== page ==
Discrimination Laws for Real Estate Investors

The American Civil Rights Act of 1866 prohibited discrimination in the rental or sale of Real Estate based on race. This act was enacted in the aftermath of the American Civil War and was intended to provide protection to the recently freed slaves. Despite its good intentions, enforcement was difficult and sporadic at first. However, the precedent had been established in the United States that discrimination was not going to be tolerated in the Real Estate business.

The Civil Rights Act of 1968 and the Fair Housing Amendment Act of 1988 broaden the scope of the discrimination laws beyond just race. Now, color, religion, and National origin were included. The 1988 Amendment further added age, sex, and handicapped status to the mix.

It was the Fair Housing section of the 1968 act and the Fair Housing Amendment of 1988 that made the idea of Fair Housing a National concept that prevented and outlawed discrimination of any kind in the rental, purchase, or sale of Real Estate. The scope of the Fair Housing Laws included any type of discrimination. This included age, sex, religion, race, National origin, family status, or disability. The Equal Credit Opportunity Act extended the anti-discrimination laws to the area of loans and credit applications.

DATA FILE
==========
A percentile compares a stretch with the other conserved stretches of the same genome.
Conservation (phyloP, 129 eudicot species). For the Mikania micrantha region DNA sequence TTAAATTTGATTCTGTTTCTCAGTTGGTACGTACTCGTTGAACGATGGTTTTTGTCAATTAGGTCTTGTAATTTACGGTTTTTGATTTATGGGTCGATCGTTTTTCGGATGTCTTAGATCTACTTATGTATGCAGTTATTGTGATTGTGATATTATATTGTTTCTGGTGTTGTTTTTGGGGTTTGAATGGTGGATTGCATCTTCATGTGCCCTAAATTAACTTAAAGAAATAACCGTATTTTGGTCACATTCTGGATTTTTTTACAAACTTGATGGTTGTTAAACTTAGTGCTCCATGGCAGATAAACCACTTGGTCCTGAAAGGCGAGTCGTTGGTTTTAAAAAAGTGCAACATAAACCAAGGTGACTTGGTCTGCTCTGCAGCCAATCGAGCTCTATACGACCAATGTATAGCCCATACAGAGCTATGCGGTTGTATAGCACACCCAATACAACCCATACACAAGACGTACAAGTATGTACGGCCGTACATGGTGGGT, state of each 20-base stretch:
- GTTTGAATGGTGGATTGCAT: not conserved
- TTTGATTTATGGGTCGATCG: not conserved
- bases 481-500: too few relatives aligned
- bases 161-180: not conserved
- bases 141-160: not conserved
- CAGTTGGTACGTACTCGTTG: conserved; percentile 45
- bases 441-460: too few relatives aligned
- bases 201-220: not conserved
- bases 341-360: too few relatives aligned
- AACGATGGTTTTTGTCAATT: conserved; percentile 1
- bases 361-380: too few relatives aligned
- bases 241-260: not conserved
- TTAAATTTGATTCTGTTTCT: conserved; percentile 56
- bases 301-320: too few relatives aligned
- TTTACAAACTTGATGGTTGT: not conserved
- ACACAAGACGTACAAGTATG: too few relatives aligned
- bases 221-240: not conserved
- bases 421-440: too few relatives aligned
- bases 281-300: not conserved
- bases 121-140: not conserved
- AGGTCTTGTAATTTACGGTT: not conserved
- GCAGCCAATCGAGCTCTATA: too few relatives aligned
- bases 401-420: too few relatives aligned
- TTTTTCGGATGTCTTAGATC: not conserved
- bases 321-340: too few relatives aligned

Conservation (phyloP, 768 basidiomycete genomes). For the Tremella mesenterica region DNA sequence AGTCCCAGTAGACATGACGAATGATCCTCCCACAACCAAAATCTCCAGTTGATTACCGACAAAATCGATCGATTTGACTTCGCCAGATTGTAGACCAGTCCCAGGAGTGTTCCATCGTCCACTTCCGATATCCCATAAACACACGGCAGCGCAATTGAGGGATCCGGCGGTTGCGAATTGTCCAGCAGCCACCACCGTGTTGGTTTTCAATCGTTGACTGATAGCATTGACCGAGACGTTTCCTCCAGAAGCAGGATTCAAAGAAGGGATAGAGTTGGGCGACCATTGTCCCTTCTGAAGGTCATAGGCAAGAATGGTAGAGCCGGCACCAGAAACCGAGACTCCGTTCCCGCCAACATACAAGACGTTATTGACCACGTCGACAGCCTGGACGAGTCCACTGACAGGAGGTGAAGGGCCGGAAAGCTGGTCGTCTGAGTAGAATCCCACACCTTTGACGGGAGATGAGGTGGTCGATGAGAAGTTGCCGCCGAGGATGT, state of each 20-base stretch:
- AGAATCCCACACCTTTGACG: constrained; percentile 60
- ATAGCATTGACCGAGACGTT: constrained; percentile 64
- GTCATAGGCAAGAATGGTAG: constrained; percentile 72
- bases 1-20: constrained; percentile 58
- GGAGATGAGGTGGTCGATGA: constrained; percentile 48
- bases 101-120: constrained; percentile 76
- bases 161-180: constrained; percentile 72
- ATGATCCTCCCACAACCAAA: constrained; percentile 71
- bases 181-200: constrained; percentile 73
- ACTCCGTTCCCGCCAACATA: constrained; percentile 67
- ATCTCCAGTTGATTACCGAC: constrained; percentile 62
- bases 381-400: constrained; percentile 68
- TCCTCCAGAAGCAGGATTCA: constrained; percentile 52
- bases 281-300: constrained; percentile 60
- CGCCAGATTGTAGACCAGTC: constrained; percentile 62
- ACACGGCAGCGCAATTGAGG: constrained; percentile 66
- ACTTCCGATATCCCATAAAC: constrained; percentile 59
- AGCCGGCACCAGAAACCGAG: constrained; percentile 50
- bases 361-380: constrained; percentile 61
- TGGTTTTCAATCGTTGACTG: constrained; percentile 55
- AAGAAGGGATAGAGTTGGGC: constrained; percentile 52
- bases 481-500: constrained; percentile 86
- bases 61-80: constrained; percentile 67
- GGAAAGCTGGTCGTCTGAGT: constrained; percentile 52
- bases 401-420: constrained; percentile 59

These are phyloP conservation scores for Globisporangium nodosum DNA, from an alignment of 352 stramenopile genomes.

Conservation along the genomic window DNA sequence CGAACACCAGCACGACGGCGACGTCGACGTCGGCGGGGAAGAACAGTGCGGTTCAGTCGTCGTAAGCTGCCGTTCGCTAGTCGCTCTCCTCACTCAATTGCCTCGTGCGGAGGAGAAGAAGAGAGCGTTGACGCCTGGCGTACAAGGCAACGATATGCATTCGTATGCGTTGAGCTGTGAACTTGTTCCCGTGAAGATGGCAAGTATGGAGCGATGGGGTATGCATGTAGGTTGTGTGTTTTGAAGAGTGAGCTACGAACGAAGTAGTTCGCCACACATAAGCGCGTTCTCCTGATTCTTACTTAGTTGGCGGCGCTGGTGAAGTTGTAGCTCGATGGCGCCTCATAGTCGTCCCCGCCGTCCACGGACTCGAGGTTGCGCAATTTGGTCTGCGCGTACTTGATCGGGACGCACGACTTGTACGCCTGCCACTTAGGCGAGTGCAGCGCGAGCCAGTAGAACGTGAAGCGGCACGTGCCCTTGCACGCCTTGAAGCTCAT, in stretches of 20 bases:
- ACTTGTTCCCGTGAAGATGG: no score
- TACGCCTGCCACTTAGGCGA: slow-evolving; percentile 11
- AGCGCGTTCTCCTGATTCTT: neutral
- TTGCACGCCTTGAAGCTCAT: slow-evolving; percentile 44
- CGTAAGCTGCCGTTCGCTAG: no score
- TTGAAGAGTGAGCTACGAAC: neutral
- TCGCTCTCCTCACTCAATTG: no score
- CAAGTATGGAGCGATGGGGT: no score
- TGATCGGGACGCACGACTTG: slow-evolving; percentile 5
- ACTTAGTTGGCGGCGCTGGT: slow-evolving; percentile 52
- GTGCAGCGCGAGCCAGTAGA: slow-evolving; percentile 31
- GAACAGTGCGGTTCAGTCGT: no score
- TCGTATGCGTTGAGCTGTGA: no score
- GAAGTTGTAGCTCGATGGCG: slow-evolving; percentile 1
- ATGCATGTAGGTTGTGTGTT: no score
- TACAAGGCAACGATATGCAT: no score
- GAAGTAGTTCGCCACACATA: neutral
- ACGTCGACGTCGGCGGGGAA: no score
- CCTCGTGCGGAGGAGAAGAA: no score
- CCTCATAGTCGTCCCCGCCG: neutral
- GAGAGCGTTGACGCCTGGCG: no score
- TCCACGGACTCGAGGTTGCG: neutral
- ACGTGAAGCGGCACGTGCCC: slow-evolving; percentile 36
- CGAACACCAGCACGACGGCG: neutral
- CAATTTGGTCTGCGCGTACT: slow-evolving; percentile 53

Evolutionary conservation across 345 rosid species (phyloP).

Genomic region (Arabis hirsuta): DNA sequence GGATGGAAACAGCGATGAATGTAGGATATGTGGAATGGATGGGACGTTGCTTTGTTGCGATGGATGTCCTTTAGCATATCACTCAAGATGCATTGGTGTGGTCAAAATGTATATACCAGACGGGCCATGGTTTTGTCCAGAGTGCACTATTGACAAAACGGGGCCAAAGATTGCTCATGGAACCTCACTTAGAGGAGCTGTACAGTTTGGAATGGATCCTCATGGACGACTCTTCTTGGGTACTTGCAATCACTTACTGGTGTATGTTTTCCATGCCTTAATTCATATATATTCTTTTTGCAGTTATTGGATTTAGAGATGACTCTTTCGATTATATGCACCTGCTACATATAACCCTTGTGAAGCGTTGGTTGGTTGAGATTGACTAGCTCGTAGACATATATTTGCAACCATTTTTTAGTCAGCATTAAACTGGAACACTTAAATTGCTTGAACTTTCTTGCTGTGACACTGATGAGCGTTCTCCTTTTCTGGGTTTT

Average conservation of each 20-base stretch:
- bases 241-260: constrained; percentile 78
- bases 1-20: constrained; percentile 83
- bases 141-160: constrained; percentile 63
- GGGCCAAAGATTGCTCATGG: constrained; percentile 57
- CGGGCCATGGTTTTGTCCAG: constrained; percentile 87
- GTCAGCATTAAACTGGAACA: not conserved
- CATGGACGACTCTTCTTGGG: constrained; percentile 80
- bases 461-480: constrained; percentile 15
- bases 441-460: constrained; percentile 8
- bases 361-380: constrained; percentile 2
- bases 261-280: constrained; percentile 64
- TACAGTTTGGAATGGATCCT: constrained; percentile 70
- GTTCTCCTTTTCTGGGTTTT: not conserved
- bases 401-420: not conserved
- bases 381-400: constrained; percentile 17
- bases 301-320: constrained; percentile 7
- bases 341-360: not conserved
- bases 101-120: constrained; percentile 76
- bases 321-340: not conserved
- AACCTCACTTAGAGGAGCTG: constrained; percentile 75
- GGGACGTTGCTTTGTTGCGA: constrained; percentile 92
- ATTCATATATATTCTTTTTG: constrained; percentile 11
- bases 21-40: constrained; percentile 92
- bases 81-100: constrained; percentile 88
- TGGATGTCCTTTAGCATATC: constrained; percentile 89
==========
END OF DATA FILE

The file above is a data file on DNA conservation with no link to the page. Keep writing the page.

The discrimination laws for Real Estate apply to investors exactly as they apply to anyone else or any other situation. Investors are involved in both the buying and the selling of Real Estate. This means that the laws not only prevent them from discriminating against others, but they also protect them from being discriminated against. Unlike the early days of Civil Rights, the laws can be and are easily and often enforced.

It is important to leave behind any prejudice when you enter into the Real Estate Market. It does not matter if you are doing so as a buyer, seller, or investor. Perhaps, it is the investor that must be even more careful to avoid discrimination of any kind in his Real Estate dealings. This is more than an ethical or legal matter. It simply is not good business to risk the problems that result from discriminatory practices. The only discrimination that makes any sense to an investor is between those who can help them make money and those that can not.